GFS forecast from 06 UTC 9 Dec – 00 UTC 13 Dec 2016, showing IVT (shading and vectors) and sea level pressure


 

 

 

 

Summary provided by C. Hecht, and F.M. Ralph; 3 PM PT Fri 09 Dec. 2016

CW3E Represented at NWS San Diego’s WeatherFest 2016

CW3E Represented at NWS San Diego’s WeatherFest 2016

September 22, 2016

Dr. Anna Wilson explaining how weather looks from a satellite’s point of view at WeatherFest 2016

CW3E’s Rachel Weihs and Anna Wilson were on hand at the annual WeatherFest event hosted by the local National Weather Service office in San Diego, CA on September 17th, 2016. WeatherFest is presented by the Young Meteorologist Program and serves as an outreach event informing the general public on weather preparedness, safety, research, and education.

Over 600 local weather enthusiasts attended this year’s WeatherFest where they were able to interact with representatives of the National Weather Service, first responders, research institutions, and local newscasters while enjoying games, viewing demonstrations, and gathering information.

Dr. Rachel Weihs (left) and Dr. Anna Wilson (right) discussing CW3E’s Research with the publc.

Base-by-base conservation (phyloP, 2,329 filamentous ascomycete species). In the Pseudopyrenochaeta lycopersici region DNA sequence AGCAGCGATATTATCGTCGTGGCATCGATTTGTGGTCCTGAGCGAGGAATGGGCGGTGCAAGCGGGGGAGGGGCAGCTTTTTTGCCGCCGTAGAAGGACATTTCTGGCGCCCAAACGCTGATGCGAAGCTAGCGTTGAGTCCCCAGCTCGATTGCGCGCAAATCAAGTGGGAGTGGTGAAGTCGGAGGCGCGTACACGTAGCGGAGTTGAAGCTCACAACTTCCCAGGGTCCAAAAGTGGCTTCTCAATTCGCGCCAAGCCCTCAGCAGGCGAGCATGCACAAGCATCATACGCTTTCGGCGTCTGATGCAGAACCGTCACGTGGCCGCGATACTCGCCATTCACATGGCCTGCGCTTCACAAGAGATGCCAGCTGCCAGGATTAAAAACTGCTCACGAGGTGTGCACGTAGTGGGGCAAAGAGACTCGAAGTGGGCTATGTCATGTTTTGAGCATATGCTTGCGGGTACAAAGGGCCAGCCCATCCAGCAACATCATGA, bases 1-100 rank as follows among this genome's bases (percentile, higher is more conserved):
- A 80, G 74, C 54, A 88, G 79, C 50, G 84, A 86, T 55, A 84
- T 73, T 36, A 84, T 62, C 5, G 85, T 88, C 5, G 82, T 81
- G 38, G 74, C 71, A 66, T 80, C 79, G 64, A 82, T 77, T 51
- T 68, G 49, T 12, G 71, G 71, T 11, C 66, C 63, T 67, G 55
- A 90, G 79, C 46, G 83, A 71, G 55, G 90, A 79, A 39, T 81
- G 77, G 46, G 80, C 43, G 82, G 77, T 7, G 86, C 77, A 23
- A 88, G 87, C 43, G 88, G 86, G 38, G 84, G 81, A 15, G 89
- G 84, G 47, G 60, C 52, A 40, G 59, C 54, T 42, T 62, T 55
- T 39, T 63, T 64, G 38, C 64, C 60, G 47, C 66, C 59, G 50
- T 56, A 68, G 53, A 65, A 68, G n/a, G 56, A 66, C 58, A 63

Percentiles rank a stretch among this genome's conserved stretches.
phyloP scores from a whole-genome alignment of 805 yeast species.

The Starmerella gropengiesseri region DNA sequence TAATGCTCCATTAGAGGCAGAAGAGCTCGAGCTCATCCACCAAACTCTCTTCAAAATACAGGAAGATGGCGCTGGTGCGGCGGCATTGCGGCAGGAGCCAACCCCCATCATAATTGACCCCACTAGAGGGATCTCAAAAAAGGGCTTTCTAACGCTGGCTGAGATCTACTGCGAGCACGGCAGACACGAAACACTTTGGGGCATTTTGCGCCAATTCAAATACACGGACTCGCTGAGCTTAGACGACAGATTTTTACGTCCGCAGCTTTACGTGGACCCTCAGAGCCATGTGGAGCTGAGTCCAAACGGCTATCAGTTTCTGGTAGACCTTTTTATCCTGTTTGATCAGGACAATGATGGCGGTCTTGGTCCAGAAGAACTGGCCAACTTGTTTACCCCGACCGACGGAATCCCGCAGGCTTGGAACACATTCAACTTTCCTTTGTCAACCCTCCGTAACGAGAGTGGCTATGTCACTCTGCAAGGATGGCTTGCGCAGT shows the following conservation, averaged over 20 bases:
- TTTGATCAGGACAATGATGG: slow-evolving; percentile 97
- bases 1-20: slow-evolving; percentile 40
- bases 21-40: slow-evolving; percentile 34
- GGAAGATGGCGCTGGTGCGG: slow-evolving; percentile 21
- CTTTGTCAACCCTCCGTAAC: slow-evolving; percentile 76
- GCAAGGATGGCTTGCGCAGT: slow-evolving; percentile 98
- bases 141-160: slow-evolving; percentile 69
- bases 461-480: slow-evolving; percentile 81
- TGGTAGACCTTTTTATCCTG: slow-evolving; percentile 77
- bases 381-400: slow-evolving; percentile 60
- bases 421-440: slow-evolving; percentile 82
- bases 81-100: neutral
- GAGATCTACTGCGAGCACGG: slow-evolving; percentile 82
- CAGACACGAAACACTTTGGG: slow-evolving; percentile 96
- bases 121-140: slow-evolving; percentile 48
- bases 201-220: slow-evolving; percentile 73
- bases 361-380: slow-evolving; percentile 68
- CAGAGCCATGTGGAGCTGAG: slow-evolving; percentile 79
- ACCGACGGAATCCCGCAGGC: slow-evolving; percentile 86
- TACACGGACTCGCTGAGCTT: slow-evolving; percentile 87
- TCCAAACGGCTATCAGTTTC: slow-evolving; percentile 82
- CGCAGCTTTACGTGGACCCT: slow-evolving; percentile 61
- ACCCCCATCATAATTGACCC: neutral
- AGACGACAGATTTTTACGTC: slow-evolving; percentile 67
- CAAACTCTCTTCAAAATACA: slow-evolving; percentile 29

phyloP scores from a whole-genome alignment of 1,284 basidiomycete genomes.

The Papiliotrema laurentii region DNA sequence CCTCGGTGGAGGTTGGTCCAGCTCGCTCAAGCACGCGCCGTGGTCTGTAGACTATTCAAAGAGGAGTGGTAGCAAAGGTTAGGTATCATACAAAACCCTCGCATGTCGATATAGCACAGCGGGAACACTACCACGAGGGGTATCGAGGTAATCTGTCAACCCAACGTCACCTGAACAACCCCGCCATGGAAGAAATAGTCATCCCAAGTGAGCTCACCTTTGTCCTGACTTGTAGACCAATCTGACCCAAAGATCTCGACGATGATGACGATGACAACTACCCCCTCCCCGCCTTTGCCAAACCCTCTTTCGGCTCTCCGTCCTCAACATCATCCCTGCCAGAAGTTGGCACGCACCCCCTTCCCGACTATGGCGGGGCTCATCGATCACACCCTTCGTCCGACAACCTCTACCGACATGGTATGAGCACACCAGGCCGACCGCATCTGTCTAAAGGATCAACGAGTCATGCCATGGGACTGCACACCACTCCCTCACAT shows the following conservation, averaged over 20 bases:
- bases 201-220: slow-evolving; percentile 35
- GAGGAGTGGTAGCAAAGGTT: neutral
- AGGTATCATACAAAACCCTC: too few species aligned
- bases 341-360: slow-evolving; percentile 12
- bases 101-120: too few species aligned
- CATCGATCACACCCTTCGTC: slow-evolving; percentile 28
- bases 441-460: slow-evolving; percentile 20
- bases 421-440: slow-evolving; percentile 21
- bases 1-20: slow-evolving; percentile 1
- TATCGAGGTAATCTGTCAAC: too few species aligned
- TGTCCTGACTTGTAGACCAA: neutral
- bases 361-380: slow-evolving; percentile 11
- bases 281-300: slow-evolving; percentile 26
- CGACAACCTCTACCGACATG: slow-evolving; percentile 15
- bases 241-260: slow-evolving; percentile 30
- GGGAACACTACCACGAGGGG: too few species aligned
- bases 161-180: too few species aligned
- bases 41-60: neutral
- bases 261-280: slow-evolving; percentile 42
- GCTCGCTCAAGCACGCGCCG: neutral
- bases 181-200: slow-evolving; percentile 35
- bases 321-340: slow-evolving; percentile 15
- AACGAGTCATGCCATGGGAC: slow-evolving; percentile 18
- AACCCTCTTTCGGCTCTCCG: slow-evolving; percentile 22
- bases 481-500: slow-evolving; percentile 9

The CW3E booth showcased the ongoing research into atmospheric river (AR) events with emphasis on the major contribution of ARs to California’s annual precipitation and their associated impacts on the management of water resources, reservoir flood risk, and drought. Attendees learned about the term “Atmospheric River” by viewing satellite animations of the associated clouds and precipitation during an AR event in December 2014 and referencing the narrow river-like transport of moisture from the tropics using SSMI visualizations. The CW3E booth featured a fully-functioning weather station with state-of-the-art research quality instruments feeding live data into a computer for viewing. They also provided interactive demonstrations and graphical information highlighting the importance of California’s topography and the influence of orographic lift on the spatial distribution of precipitation. Adult attendees enjoyed comparing the weather instruments on display to those they had at home, talking about storms they had experienced during their lifetimes, and viewing the satellite animations. Kids enjoyed the diorama of the California coastline and simulating rainfall with the tipping bucket rain gauge on the weather station. Through these activities, attendees were able to gain a better understanding of ARs and their impact on daily life.